Mourning for Messiah

During the current Covid-19 crisis my attention has been drawn to the plight of the Hasidic Jewish community in New York City. They have been hit very hard by illness and death, way beyond proportion to their numbers. Hasidic Jews are a very tight-knit community, with large families living in homes and apartments, and many social and religious activities bringing people together in close proximity much of the time.

Today, an article in the New York Times reports on how thousands of Hasidim who have had the illness and survived are being organized and encouraged to donate plasma, in the hope that the antibodies they generated during their illness would help to heal others with Covid-19. While this therapy has not been confirmed to work specifically for this virus, this practice has been employed over the last 100 years with other virus pandemics with significant effectiveness.

The Hasidic community has been very motivated to participate in this by a strong urge deep within the Jewish people to take anything bad and turn it into something good and redemptive for others and the world at large.  “The community has taken a tragedy and turned it into a superpower,” said Dr. Schmuel Shoham, a physician who is leading a study at Johns Hopkins on the use of plasma to treat people after virus exposure.

As I read and thought more about all of these reports, including the recent harsh conflict between New York city officials and the Hasidic community over the enforcement of distancing policies during huge turnouts at the funerals of revered rabbis, some reflections and ironies started to crystallize in my mind.

First the ironies. Where did the many Hasidim recently travel to give of their precious life blood in order to save lives? Bethlehem, Pennsylvania. Where do the Scriptures say the Messiah is to be born? “But you, Bethlehem, though you are little among the thousands of Judah, yet out of you shall come forth to Me the One to be Ruler in Israel, whose goings forth are from of old, from everlasting.”   Micah 5:2 Matthew 2:5-6 Yeshua was born in Bethlehem, where the magi came looking for the King of the Jews.

On what day of the week did rabbis instruct many of the people to travel to blood banks because it was the only day that they could schedule an appointment to give plasma? Saturday, the Sabbath, a day where travel and other work is normally forbidden. What day of the week did Yeshua sometimes use to heal people of various diseases? The Sabbath, a day that was not set aside for such an act. As Yeshua stood in a shul on the Sabbath with a man with a withered hand in front of Him, He asked all those gathered, “Is it lawful on the Sabbath to do good or to do evil, to save life or to kill?” Luke 6:9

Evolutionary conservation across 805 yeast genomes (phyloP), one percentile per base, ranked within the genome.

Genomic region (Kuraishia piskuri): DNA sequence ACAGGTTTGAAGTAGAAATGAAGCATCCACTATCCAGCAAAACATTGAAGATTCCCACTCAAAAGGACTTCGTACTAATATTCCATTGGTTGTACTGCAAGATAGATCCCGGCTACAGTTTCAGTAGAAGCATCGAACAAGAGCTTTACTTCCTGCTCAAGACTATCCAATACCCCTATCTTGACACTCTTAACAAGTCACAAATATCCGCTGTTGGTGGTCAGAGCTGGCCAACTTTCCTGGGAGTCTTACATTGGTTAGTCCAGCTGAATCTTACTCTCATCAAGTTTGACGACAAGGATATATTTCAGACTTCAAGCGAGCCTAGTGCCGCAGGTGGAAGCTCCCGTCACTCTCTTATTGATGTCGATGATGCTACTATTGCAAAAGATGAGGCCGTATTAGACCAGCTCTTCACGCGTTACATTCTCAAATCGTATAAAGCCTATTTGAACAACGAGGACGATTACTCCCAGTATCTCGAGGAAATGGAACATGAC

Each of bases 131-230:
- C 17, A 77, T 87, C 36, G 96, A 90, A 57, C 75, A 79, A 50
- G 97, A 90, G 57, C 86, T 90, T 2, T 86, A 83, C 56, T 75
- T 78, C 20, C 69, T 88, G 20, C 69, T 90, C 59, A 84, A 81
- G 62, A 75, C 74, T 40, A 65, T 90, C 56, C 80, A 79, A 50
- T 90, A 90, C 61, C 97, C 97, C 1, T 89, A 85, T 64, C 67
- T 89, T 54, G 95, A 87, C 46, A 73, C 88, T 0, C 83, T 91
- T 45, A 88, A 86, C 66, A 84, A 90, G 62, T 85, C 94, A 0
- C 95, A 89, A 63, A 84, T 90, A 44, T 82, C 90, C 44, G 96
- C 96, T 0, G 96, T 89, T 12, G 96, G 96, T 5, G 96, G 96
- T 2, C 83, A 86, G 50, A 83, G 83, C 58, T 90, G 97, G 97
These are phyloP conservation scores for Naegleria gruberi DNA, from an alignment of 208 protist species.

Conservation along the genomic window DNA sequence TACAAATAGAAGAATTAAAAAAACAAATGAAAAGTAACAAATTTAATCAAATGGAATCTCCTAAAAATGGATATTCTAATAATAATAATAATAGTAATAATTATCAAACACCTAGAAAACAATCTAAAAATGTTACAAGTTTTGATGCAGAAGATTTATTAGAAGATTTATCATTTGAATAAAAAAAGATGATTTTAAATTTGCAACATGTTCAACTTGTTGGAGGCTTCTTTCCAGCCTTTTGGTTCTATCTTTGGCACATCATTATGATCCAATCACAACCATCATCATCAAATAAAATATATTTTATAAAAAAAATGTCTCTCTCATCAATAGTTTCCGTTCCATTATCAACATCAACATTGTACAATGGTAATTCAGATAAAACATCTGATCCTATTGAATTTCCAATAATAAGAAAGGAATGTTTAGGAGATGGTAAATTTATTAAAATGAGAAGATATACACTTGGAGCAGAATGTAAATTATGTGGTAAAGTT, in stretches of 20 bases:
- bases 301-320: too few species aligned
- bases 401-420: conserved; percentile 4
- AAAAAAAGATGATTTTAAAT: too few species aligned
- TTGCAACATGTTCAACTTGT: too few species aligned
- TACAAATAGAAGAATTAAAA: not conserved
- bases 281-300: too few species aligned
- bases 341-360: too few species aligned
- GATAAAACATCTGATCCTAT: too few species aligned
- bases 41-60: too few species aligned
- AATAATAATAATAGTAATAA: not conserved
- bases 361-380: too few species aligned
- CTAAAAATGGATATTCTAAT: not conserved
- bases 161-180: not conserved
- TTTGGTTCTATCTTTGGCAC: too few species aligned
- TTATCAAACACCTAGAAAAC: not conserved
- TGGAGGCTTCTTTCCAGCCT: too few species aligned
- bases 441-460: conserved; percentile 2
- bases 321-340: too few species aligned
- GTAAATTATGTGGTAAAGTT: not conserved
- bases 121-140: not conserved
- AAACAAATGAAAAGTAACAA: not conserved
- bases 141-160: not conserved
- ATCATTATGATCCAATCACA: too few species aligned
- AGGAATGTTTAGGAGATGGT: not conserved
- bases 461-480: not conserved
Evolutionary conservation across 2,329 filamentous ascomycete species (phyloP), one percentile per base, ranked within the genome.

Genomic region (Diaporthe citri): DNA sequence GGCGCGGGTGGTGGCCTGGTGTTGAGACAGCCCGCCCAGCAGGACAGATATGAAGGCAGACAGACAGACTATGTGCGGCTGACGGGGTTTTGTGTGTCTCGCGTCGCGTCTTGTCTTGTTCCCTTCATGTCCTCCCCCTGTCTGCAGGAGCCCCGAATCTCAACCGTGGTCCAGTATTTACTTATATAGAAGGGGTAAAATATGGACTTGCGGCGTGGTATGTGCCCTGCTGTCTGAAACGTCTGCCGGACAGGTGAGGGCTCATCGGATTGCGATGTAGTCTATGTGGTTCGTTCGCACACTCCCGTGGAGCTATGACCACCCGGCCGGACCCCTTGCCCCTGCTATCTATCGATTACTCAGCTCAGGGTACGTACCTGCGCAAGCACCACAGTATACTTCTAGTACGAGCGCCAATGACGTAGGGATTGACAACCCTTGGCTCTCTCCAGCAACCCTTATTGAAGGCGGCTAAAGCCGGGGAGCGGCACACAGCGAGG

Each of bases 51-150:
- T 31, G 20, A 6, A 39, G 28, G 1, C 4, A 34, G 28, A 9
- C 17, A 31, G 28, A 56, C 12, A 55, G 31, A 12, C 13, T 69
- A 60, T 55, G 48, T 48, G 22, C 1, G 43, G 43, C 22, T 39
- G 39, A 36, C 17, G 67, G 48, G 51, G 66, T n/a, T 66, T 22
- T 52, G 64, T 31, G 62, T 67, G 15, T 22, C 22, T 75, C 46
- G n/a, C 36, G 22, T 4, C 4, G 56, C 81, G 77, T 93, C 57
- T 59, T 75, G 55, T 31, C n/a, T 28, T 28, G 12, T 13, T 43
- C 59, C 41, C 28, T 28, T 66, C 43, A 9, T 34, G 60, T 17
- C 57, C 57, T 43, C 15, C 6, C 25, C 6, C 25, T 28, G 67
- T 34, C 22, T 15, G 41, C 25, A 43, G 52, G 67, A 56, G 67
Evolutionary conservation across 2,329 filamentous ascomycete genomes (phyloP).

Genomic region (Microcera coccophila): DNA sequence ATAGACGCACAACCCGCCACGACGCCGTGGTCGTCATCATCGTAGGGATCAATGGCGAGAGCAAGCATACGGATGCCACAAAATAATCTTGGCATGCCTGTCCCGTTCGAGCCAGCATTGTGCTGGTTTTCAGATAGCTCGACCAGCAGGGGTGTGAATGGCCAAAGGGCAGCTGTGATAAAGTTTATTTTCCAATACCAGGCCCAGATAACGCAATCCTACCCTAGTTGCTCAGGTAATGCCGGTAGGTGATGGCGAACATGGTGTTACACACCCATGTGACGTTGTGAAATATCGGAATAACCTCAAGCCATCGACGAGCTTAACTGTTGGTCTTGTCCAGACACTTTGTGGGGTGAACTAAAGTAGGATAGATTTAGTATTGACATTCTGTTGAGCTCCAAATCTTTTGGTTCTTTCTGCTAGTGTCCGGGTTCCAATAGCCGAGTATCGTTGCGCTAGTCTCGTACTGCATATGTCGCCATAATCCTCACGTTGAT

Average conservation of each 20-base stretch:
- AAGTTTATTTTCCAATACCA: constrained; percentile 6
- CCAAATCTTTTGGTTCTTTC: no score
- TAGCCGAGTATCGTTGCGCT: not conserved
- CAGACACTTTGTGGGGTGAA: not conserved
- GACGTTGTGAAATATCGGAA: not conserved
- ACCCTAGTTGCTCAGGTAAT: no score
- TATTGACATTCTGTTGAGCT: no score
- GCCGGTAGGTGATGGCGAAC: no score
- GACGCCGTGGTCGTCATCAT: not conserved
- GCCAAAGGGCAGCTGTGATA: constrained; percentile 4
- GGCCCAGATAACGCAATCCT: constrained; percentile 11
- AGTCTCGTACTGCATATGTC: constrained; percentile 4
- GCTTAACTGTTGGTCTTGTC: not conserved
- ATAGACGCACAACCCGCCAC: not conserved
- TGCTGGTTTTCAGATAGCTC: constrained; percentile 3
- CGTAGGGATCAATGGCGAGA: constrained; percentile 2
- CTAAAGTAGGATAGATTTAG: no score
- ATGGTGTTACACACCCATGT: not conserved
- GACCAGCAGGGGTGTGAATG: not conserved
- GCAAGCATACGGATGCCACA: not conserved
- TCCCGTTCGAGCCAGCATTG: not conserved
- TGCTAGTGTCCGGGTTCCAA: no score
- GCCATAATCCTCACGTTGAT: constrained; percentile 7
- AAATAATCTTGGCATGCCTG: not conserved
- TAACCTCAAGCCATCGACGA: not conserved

What’s so important and profound about the funerals that have recently taken place among the Hasidic Jews? Certainly, there are other ethnic and religious groups that come out by the tens, the hundreds, the thousands to publicly and loudly mourn and celebrate their valued dead. I am not singling out the Hasidim or any other group for any of their practices concerning funerals or anything else.

I am thinking about a prophesied funeral and mourning coming up on the horizon that will be totally unlike any that the Jewish people or nation have ever experienced. This will be the funeral and mourning for the Messiah, the expression of grief and sorrow of the entire nation that did not take place at the time of His death. One aspect that makes this so unprecedented, strange and mysterious is that the Messiah will be alive, present and ruling during His own funeral and mourning. The prophet Zechariah tells us in chapters 12 and 14 of his prophecy that on the future Day of the Lord the Lord Messiah will arrive to fight and save Jerusalem and the Jewish people from final extinction, and His feet will stand of the Mount of Olives. As He fights for them, He will do something to them and for them that will so radically transform them that they will lament in a way that they have never done before.

“And I will pour on the house of David and on the inhabitants of Jerusalem the Spirit of grace and supplication; then they will look on Me whom they pierced. Yes, they will mourn for Him as one mourns for his only son and grieve for Him as one grieves for a firstborn. In that day there shall be a great mourning in Jerusalem, like the mourning at Hadad Rimmon in the plain of Megiddo. And the land shall mourn, every family by itself: the family of the house of David by itself, and their wives by themselves; the family of the house of Nathan by itself, and their wives by themselves;the family of the house of Levi by itself, and their wives by themselves; the family of Shimei by itself, and their wives by themselves;all the families that remain, every family by itself, and their wives by themselves.”

The mourning and sorrow of all Israel for Messiah Yeshua will be so severely felt and of such a magnitude that a people who normally always mourns together will seek out a solitude and privacy that will be so intense that even husbands and wives will have to mourn by themselves.

We are living through some very tough and challenging days that are altering many of our familiar customs and ways. There is a day coming, after the worst tribulation that the world has ever seen, that will alter everything forever.  

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